What counts as "pleasing" when it comes to music and who gets to choose were questions at the core of a discussion about a proposed sound system some want installed in downtown Naperville before the winter holidays.
City council members, who said they had more questions than answers, chose to wait for details before seeking bids to install the system, making its implementation unlikely before Christmas.
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"I hear the rush that we want to get this in for the holiday season. I also don't want to rush and get it wrong," council member Grant Wehrli said. "We have way more questions than answers at this point. We need to do our due diligence."
The topic came to the council's attention sooner than expected because cost estimates were lower than projected.
Officials said the first phase of the project in the downtown retail area could be installed for roughly $66,000. That part of the system originally was scheduled to be installed next year and was expected to cost about $150,000.
The Downtown Naperville Alliance has discussed a sound system for years, and officials wanted city approval for possible installation before November.
"Music, carefully selected at a pleasing volume, is a wonderful amenity that infuses joy, a festive spirit and simply makes people want to dwell in our downtown," Katie Wood, executive director of the Downtown Naperville Alliance, told council members Tuesday. "It is meant to be a tool to help drive joy and dwelling time in our downtown at key points in the year."
The proposal calls for music to be played primarily during special events and not 365 days a year, Wood said. Speakers would be installed in the area roughly bordered by Benton Avenue on the north, Washington Street on the east, Jackson Avenue on the south and Webster Street on the west. They would be attached to streetlights and divided into zones that could be controlled from a central location.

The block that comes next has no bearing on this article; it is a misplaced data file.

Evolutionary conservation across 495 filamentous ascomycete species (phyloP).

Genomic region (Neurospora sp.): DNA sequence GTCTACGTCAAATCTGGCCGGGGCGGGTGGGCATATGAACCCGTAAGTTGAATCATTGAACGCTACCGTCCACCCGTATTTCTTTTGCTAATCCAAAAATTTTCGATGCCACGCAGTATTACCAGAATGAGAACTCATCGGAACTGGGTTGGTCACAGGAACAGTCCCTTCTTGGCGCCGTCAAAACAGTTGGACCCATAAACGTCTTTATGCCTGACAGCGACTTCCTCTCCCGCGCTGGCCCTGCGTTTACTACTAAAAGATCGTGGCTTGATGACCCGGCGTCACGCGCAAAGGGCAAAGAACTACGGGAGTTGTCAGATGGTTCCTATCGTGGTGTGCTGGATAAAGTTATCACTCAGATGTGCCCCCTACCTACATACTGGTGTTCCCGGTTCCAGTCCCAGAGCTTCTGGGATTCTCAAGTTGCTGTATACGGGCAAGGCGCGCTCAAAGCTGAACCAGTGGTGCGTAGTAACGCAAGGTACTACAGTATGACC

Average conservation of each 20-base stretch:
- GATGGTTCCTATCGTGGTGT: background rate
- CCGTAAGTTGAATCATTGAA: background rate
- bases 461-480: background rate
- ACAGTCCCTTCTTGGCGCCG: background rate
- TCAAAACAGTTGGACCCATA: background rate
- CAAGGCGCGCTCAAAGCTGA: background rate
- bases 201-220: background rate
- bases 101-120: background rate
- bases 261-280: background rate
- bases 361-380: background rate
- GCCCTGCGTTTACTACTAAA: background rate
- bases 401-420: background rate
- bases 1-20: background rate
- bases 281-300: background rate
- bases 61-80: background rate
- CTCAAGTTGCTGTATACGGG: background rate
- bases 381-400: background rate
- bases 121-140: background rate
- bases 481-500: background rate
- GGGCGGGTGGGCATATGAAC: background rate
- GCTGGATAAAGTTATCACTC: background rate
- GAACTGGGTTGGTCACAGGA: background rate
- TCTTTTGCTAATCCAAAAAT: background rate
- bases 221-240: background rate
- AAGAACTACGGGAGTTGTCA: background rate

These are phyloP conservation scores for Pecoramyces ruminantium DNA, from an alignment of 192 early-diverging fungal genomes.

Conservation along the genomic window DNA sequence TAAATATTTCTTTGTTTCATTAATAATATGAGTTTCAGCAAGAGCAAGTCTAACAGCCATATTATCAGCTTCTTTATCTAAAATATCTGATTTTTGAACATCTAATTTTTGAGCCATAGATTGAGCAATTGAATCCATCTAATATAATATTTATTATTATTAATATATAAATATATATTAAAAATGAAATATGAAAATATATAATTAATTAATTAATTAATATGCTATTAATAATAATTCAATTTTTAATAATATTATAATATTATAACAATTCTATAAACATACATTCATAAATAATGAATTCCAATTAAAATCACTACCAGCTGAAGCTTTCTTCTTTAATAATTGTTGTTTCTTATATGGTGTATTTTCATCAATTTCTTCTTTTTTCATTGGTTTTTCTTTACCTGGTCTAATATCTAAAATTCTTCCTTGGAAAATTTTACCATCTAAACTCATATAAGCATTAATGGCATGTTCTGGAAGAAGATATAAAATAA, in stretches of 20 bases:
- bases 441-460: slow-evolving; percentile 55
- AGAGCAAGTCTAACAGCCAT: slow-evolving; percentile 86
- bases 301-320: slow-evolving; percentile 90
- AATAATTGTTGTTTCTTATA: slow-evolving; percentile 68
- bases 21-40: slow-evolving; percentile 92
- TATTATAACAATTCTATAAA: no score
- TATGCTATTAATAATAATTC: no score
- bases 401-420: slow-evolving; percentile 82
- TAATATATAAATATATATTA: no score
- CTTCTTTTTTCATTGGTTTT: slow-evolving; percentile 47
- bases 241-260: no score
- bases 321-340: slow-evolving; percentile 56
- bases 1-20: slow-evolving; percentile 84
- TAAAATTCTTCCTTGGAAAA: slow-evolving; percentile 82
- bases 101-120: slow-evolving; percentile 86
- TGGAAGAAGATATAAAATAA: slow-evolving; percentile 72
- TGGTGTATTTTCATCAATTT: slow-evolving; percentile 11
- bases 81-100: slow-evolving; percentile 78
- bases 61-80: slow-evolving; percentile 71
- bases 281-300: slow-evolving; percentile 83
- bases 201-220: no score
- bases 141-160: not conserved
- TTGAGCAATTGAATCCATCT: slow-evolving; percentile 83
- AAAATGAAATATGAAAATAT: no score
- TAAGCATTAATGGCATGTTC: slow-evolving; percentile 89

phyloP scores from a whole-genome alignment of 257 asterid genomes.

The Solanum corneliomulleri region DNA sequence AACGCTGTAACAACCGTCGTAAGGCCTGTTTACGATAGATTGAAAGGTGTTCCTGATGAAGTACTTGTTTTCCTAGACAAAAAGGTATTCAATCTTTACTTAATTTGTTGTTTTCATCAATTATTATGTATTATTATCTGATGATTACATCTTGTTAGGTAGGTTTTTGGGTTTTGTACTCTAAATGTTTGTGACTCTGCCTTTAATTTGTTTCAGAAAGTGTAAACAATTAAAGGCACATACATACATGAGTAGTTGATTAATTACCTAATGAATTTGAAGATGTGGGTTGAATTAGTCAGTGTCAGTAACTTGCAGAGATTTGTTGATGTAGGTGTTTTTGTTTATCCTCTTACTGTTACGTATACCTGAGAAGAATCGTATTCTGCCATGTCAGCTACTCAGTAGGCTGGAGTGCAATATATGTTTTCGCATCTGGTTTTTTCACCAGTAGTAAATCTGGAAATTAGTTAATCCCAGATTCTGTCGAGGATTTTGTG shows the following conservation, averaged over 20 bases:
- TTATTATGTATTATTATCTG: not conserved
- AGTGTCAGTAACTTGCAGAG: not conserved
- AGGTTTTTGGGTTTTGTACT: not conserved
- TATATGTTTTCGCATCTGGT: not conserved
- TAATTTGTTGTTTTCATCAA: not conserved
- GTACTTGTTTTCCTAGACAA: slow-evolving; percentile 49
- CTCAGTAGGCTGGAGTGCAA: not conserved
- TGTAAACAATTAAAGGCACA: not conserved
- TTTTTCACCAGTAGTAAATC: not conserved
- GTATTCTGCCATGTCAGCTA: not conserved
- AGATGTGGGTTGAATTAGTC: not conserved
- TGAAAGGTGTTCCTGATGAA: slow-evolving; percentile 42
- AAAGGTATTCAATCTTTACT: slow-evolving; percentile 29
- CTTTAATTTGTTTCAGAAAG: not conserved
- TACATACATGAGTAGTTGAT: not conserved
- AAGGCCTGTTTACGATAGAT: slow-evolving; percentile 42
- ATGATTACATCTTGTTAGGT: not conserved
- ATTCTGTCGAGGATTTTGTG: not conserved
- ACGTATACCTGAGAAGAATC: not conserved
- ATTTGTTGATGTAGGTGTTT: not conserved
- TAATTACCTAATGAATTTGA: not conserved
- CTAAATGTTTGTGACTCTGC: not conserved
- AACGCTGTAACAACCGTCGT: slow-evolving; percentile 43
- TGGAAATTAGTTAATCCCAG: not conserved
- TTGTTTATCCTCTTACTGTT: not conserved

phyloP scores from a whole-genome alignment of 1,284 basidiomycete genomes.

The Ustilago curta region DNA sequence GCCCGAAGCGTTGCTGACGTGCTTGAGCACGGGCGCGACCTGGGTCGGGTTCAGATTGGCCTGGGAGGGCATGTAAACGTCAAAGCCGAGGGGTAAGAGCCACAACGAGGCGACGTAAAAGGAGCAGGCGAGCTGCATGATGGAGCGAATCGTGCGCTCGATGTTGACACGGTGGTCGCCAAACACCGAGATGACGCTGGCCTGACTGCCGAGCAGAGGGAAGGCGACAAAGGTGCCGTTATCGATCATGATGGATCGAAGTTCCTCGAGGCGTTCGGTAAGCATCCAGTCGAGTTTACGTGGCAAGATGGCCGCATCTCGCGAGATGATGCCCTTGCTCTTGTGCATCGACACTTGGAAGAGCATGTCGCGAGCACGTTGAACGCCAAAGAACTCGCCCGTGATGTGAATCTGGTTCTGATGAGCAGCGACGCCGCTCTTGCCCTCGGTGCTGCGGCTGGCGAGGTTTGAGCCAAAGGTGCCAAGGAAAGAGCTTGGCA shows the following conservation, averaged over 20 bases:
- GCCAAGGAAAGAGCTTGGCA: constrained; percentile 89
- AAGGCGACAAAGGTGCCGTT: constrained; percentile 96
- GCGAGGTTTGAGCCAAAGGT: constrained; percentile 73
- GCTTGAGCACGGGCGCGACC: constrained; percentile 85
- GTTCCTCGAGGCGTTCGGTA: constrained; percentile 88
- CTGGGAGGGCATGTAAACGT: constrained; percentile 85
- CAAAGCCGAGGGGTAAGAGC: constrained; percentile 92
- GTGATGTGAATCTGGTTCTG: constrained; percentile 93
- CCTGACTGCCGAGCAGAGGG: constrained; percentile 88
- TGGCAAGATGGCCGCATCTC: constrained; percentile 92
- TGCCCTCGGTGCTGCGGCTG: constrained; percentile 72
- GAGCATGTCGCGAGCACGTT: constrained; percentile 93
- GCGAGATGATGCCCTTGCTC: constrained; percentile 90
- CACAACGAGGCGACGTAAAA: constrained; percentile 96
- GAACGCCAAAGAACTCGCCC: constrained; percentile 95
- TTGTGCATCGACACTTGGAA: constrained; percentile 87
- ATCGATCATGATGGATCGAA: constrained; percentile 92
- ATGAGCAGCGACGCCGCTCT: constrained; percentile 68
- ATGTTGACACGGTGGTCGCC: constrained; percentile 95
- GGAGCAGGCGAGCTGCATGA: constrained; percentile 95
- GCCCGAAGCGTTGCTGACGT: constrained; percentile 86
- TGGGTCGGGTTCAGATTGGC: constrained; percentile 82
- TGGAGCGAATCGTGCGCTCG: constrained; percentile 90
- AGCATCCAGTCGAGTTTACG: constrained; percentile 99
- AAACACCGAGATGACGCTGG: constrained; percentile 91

"To me, this is a very simple and a very fun thing," said AdreAnne Tesene, owner of Two Bostons Pet Boutique at the corner of Jefferson Avenue and Main Street. "The customers love it."
Council member Steve Chirico said the sound system would be an upgrade from current speakers, which he called an "embarrassment." A few businesses have outdoor speakers and the Downtown Naperville Alliance can control a speaker on the Eddie Bauer building at Main Street and Jefferson Avenue.
"This is something that is long overdue and the system that we have now is just ridiculous," Chirico said.
Council member David Wentz, however, said he's heard mostly opposition from residents. He said issues with musical taste could actually drive shoppers away.
"If we do have people objecting to the musical selection, the volume, the location," Wentz said, "we might lose those people."
Two residents shared their opposition with the council.
"I don't think this would work well in the downtown area," Michael Firman said. "I don't know what the purpose of this is, actually,"
Council members also asked about how the music would be selected, when it would be played, how it might affect residents who live in or near the downtown, whether it would conflict with individually chosen music played by stores, and if the project's costs could be lowered by shrinking the area where speakers will be installed.
Only three council members -- Chirico, Judith Brodhead and Joseph McElroy -- and Mayor George Pradel voted to allow bids to be sought for sound system installation. With five council members including Wehrli, Wentz, Paul Hinterlong, Robert Fieseler and Doug Krause opposed, those who want a the system will need to regroup, Wood said.
City staff members will begin researching council questions before the topic is discussed again.